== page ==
• The urban population in India is rapidly growing to a great
• For urban areas to be able to support the required level of
economic activity, they must provide for the easy and
sustainable flow of goods and people.
• Unfortunately, however, such flow of goods and people has
been facing several problem. Following are the some among
Accessing jobs, education, recreation and similar activities is
becoming increasingly time consuming because of the traffic.
The major reason fo this is the explosive growth in the
number of motor vehicles.
The cost of travel, especially for the poor, has increased
Travel in the city has become more risky with accident rates
having gone up from 1.6 lakh in 1981 to over 3.9 lakh in 2001.
Increased use of personal vehicles has led to increased air
• Unless the above problems are remedied, poor mobility can
become a major dampener to economic growth and cause the
quality of life to deteriorate.
• Then came into a conclusion that there must be a policy
needed to dealing with the growing issues and this policy
should be act as a guide to the State level policies, as the
management of urban areas is with State Governments.
• To recognize that people occupy center-stage in our cities and
all plans would be for their common benefit and well being.
• To make our cities the most livable in the world and enable
them to become the “engines of economic growth” that
power India’s development in the 21st century.
• To allow our cities to evolve into an urban form that is best
suited for the unique geography of their locations and is best
placed to support the main social and economic activities that
take place in the city.
• Encouraging integrated land use and transport planning in all cities
so that travel distances are minimized and access to all social needs.
• Encourage greater use of public transport and non-motorized modes
by offering Central financial assistance for this purpose.
• Introducing Intelligent Transport Systems for traffic management.
• Addressing concerns of road safety and trauma response.
• Reducing pollution levels through changes in traveling practices,
better enforcement, technological improvements, etc.
• Raising finances, through innovative mechanisms.
• Associating the private sector in activities to make use of its
• Taking up pilot projects.
Integrated Land Use and
• Transport planning is intrinsically linked to land use planning and
both need to be developed together in a manner that serves the
entire population and yet minimizes travel needs.
• An integrated master plan needs to internalize the features of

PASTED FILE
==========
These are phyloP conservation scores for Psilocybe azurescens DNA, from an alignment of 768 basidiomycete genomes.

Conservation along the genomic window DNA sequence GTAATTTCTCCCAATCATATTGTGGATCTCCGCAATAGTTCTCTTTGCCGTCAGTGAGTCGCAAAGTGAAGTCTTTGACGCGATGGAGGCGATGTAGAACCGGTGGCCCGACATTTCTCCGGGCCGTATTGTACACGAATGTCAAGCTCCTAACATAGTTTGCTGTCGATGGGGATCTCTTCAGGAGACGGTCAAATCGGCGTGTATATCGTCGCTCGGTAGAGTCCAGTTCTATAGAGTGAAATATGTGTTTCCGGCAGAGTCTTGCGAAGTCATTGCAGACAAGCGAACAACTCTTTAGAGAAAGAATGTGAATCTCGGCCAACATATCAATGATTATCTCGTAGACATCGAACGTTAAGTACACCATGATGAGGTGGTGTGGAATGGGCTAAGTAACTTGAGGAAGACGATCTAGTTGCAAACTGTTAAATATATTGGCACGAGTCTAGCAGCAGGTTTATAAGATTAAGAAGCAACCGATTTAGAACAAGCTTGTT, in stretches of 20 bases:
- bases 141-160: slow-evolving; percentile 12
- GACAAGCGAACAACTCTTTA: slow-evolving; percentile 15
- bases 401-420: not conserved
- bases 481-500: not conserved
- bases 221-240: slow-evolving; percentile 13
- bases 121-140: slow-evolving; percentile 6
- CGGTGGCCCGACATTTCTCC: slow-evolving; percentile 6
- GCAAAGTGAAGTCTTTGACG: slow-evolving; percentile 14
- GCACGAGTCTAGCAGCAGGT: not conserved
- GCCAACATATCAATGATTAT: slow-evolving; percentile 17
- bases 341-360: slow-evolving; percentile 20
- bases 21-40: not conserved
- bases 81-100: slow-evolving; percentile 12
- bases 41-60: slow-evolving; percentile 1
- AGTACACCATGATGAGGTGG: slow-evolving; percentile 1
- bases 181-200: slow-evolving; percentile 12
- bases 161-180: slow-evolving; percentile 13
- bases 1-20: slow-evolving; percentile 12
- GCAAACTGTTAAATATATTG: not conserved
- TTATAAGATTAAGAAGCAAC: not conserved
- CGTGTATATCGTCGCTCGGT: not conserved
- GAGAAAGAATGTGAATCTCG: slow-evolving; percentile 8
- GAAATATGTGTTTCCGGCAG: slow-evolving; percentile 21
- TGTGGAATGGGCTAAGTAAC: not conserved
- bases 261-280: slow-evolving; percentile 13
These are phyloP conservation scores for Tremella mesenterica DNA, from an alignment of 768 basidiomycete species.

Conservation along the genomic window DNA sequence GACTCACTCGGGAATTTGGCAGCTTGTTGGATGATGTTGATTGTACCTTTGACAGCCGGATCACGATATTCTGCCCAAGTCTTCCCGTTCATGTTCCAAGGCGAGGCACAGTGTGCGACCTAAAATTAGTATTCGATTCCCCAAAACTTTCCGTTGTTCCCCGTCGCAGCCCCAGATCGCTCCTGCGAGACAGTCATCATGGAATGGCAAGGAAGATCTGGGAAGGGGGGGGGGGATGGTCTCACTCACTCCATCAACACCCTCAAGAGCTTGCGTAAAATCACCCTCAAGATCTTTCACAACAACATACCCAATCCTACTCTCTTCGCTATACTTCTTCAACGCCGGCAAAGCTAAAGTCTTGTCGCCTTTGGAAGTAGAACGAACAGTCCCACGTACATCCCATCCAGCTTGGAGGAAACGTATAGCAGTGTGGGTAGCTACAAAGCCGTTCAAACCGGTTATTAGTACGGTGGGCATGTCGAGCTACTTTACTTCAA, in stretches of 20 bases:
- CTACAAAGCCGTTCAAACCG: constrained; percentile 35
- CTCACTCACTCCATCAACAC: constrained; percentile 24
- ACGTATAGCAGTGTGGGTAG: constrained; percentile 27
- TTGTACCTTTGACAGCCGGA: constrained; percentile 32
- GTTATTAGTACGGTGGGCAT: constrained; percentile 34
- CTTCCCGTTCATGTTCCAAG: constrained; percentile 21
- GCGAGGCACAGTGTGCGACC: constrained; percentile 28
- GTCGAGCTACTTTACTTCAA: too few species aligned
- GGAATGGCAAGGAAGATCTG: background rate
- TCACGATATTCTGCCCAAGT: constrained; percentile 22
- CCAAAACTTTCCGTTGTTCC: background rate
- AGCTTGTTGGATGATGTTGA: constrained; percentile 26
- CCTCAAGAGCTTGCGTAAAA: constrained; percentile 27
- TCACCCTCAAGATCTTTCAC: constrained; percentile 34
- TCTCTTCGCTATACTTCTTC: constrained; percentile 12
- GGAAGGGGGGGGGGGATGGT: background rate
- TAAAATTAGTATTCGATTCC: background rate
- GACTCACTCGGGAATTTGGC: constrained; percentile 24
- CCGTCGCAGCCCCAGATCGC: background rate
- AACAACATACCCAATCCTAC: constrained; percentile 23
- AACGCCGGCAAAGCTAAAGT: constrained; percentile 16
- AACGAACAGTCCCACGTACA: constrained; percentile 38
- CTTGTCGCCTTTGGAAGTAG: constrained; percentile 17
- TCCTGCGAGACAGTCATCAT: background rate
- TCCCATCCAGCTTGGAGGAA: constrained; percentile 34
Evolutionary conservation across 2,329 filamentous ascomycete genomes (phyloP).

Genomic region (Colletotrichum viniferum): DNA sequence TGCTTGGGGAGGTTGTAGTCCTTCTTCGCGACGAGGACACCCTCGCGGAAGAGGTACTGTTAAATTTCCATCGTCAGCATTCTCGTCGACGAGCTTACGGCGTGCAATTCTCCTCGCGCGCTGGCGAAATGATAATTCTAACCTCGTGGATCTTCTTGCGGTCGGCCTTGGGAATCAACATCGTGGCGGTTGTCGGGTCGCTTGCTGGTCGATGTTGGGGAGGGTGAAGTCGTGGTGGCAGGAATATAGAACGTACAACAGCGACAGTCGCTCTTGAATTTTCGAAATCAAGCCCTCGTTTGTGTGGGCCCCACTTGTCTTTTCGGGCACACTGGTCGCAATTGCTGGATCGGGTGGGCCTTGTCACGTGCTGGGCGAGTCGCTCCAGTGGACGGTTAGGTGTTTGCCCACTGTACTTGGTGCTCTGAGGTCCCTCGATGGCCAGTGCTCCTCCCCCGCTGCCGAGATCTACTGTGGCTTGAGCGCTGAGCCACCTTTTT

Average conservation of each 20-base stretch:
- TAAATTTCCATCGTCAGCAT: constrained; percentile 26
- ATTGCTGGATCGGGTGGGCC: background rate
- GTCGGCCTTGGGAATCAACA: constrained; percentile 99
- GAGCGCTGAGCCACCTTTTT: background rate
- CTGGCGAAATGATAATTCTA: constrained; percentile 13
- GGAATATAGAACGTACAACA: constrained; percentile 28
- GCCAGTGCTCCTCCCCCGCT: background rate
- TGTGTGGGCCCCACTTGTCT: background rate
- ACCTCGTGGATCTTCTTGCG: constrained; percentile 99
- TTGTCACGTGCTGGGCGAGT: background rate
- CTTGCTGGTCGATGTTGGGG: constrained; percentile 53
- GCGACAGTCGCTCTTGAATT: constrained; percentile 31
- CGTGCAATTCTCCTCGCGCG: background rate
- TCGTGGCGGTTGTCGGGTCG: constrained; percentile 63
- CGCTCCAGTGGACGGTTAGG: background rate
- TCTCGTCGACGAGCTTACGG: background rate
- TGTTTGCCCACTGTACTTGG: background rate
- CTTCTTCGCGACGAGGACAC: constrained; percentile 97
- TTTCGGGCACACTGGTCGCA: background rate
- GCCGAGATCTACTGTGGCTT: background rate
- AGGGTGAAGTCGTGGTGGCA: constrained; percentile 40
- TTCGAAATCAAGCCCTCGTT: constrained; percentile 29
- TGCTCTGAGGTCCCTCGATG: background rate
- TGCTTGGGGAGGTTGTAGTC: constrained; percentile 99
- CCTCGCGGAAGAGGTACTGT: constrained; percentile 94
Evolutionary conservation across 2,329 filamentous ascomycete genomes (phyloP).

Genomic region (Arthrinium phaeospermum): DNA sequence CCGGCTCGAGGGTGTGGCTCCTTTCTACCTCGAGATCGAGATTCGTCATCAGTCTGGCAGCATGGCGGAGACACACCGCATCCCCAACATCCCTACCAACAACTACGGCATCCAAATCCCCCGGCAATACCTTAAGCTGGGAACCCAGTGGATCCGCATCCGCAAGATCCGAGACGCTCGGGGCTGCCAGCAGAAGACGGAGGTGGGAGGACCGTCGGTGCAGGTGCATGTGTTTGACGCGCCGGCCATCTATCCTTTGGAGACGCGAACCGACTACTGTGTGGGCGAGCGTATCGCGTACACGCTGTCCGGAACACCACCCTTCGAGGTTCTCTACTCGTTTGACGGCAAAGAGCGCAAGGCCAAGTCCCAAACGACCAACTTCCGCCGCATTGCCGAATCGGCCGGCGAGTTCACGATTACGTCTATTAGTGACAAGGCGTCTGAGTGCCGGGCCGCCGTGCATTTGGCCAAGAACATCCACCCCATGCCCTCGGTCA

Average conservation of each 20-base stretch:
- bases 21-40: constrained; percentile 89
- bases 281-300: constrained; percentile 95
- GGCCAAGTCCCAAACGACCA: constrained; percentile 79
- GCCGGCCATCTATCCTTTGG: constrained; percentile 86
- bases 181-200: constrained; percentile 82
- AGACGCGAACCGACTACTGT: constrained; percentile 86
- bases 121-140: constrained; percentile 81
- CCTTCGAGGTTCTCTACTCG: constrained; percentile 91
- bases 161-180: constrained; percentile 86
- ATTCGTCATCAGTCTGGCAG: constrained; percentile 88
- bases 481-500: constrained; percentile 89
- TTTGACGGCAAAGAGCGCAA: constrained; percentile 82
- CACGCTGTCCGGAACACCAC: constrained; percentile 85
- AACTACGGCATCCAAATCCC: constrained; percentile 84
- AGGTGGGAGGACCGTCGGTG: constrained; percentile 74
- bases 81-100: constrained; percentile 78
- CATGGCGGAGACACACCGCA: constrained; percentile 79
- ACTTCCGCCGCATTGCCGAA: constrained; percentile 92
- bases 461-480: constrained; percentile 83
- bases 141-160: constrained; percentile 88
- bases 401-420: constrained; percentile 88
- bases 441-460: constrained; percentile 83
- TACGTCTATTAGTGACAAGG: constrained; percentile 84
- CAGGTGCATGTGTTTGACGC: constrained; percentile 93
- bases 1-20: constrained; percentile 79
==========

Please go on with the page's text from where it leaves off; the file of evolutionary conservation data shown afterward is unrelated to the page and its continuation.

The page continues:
sustainable transport systems.
• In developing such plans, attention should also be paid to channel
the future growth of a city around a preplanned transport network
rather than develop a transport system after uncontrolled sprawl
has taken place.
• Transport planning has not received the extent of attention it should
have in drawing up strategic development and land use plans.
• To enable this, all urban development and planning bodies in the
States would be required to have in house transport planners as well
as representation from transport authorities in their managements.
• The Government of India would fully support pilot studies in a
few sample cities, of different characteristics and in different
regions of the country.
• As part of this exercise, each city would also be encouraged to
identify potential corridors for future development and then
establish a transport system that would encourage growth
• It is well known that public transport occupies less road space
and causes less pollution per passenger-km than personal
• As such, public transport is a more sustainable form of
• Therefore, the central government would promote
investments in public transport as well as measures that make
its use more attractive than in the past.
• In order to effectively promote such investments, the Central
Government would provide 50% of the cost of preparing
comprehensive city transport plans and detailed project
reports and offer equity participation and/or viability gap
funding to the extent of 20% of the capital cost of public
• The Central Government would offer support under the
National Urban Renewal Mission(NURM) for premium service
infrastructure such as improved bus stations and terminals,
improved passenger information systems, use of intelligent
transport systems for monitoring and control, restructuring of
State Transport Corporations.
• Also ensure that the fares charged for public transport should
be fair and reasonable.
Priority to non-motorized
• With increasing urban sprawl and rising income levels, non-
motorized transport has lost its earlier importance.
• Non-motorized modes are environmentally friendly and have to be
given their due share in the transport system of a city.
• First of all, the safety concerns of cyclists and pedestrians have to
be addressed by encouraging the construction of segregated rights
of way for bicycles and pedestrians.
• The Central Government would give priority to the construction of
cycle tracks and pedestrian paths in all cities, under the National